Letters from our Readers: ‘Night Stalker’ evidence should be reexamined

It’s 2009, and forensic evidence is finally taken seriously in the case of Richard Ramirez. It’s ironic that the book “Night Stalker: The Life and Crimes of Richard Ramirez,” reveals that at practically every crime scene there was a piece of forensic evidence belonging to neither Ramirez, nor the victim. And this situation was glossed over by both the prosecution and defense.

Richard Ramirez was found guilty based on a shoe print found on the same street as his fingerprints. I hope this time the evidence will be fully analyzed as to its true source and any actual role in the crime.

B.K. Steier , San Francisco

Logic lacking for tax hike

This past weekend the San Carlos Chamber of Commerce sent out a somewhat misleading e-mail about Measure U, the proposed city sales tax increase. Only the executive board voted to endorse a tax hike, not the entire 700 members.

A quote from one board member claimed, “When the city looks bad, when parks close, when banners and hanging baskets are gone, when the streets are dirty, people will stay away and business will suffer.”

However, street sweeping is paid for by a fee on everyone’s garbage bill — not by the municipal budget. The hanging baskets on Laurel Street are maintained by volunteers, not by the city. And banners are hung by San Carlos for free because the council doesn’t want to charge nonprofits. But that alone is not going to break the bank — and if we needed to, we could charge a fee.

What has broken the bank in San Carlos is employee costs, which have risen every year and represent 70 percent of the city’s budget. Even last year, employee costs rose 5.6 percent. Trying to tax the city out of a spending problem is not the solution.

Matt Grocott, Council Member, San Carlos

Billboards bring trouble

If voters pass Measure D and allow gaudy 24-hour blinking lights on a 52-building stretch of Market Street, the boarded up stores of today will host 24 hours of unsavory characters and activities.

Voters previously rejected more billboards twice; one citywide ban passed in 1970 and another in 2002. We are asking the same voters to question their own good judgment from previous elections. We need to keep our voting integrity and vote “no” on D.

Denise D. Anne, San Francisco

TARP problem not fading

TARP is one of the messes President Barack Obama inherited from President George W. Bush. But unfortunately, Obama has done nothing to improve it. Henry Paulson, the Secretary of Treasury under Bush, wrote the law so he could do anything without oversight and not be prosecuted. Obama put Tim Geithner and Larry Summers in charge. Like Paulson, they are Wall Street insiders and deregulators who want to protect their friends.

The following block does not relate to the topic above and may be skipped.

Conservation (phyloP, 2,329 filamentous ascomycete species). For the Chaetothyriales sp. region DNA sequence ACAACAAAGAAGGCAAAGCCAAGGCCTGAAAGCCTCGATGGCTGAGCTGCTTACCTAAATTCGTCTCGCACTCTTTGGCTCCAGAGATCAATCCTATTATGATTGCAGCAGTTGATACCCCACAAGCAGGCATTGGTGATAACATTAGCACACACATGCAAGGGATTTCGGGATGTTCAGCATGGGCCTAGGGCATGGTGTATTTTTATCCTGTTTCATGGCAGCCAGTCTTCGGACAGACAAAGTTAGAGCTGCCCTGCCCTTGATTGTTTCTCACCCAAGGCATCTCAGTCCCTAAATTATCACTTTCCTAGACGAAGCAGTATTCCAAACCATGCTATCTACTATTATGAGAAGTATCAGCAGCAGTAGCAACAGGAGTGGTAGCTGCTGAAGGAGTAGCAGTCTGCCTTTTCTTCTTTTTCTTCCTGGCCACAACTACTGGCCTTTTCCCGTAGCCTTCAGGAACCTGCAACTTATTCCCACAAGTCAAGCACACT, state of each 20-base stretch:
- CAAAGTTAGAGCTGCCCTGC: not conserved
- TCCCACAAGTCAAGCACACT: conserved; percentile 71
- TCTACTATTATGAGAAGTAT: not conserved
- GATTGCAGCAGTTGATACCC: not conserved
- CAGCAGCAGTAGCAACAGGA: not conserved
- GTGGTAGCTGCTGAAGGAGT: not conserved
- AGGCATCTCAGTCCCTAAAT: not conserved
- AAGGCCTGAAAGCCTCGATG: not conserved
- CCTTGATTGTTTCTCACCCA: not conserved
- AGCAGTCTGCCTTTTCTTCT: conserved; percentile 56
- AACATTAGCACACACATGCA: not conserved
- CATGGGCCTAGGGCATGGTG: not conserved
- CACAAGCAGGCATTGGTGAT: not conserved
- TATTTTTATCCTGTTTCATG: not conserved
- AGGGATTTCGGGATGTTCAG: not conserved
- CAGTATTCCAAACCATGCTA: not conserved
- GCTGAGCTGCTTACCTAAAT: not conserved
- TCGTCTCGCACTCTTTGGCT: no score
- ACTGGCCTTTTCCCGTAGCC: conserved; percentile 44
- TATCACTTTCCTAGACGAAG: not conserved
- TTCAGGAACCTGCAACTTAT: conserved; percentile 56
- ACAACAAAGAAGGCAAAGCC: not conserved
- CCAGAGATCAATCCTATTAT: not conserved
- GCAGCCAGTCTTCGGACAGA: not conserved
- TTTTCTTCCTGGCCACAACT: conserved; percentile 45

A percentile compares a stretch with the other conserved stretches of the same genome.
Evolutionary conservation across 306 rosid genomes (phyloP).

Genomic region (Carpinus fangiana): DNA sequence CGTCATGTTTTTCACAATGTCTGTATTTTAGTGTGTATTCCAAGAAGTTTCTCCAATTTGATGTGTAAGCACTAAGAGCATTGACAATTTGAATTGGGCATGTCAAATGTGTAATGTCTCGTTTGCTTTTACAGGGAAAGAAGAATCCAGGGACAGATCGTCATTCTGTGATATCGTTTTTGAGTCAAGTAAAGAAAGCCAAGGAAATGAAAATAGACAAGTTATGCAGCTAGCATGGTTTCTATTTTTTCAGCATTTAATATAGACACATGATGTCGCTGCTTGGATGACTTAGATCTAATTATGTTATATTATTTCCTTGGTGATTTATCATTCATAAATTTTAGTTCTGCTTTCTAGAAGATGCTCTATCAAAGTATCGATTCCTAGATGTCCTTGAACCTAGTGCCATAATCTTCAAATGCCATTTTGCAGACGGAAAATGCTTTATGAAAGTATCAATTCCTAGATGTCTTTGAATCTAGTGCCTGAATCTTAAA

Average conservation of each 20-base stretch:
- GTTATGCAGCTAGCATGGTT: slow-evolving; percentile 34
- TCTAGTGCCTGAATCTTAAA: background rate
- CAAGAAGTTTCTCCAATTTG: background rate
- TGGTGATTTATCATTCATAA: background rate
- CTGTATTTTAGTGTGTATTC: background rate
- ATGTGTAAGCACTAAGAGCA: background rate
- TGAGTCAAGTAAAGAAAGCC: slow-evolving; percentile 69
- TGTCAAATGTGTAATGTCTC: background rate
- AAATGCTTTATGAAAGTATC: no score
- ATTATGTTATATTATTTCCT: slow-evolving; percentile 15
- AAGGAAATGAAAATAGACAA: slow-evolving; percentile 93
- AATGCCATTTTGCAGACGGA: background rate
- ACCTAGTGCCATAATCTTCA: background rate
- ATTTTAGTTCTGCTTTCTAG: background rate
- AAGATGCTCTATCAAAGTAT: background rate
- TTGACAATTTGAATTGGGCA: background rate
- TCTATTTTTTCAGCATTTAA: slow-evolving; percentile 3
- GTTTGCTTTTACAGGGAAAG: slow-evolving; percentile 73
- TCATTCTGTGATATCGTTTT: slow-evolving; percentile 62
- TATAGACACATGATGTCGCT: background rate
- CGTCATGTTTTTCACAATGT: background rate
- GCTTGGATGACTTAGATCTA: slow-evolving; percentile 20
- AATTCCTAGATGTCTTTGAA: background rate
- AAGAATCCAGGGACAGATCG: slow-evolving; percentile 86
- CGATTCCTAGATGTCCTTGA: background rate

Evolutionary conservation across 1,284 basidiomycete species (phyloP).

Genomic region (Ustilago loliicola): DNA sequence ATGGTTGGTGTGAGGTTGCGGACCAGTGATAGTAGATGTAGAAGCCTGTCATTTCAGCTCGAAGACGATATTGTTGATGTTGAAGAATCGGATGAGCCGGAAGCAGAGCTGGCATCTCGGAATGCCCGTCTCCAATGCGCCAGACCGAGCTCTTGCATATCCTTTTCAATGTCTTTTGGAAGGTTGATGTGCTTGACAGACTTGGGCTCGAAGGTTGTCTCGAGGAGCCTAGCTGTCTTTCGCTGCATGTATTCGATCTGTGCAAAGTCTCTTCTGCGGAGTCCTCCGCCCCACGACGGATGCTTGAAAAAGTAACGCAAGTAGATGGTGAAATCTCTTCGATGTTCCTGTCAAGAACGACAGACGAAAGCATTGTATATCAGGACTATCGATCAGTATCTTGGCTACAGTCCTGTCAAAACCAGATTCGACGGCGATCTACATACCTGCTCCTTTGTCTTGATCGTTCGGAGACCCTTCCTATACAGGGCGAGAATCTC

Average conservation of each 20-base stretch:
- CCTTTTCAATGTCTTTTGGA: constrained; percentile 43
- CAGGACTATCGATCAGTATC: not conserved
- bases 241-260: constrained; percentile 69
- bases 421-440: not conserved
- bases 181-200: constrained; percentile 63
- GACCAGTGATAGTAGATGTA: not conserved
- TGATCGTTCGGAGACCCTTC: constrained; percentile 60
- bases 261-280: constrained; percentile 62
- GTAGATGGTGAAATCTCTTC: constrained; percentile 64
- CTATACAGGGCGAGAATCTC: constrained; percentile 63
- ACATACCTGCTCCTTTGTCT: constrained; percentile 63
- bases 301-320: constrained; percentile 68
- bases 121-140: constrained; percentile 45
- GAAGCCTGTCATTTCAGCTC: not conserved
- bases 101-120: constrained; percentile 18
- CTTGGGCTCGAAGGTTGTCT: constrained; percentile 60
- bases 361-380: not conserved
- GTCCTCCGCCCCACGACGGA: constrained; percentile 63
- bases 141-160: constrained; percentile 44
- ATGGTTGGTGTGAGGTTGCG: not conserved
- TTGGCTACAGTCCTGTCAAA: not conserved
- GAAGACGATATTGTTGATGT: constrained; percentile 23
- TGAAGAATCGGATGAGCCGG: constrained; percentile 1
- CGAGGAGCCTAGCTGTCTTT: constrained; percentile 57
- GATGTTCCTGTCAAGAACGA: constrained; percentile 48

Until Obama cleans house and puts some regulators in charge who don’t want to protect Wall Street miscreants, things will continue to get worse.

David R. Dawdy, San Francisco

lettersletters to the editorOpinionSFExaminer

Just Posted

Pregnant women are in the high-risk category currently prioritized for booster shots in San Francisco. (Unai Huizi/Shutterstock)
What pregnant women need to know about COVID and booster shots

Inoculations for immunosuppressed individuals are recommended in the second trimester

Examiner reporter Ben Schneider drives an Arcimoto Fun Utility Vehicle along Beach Street in Fisherman’s Wharf on Tuesday, Oct. 19, 2021. (Kevin N. Hume/The Examiner)
Could San Francisco’s tiny tourist cruisers become the cars of the future?

‘Fun Utility Vehicles’ have arrived in The City

The Science Hall at the City College of San Francisco Ocean campus is pictured on Jan. 14. The Democrats’ Build Back Better bill would enable free community college nationwide, but CCSF is already tuition-free for all San Francisco residents. (Kevin N. Hume/The Examiner)
What Biden’s Build Back Better bill would mean for San Franciscans

Not much compared to other places — because The City already provides several key features

A directional sign at Google in Mountain View, Calif., on Oct. 20, 2020. Workers at Google and Amazon are demanding their companies pull out of Project Nimbus, a $1.2 billion contract to provide cloud services for the Israeli military and government. (Laura Morton/The New York Times)
Google and Amazon employees criticize $1.2 billion cloud services contract with Israel

‘We can create a world in which tech companies can thrive without doing harm’

Most Read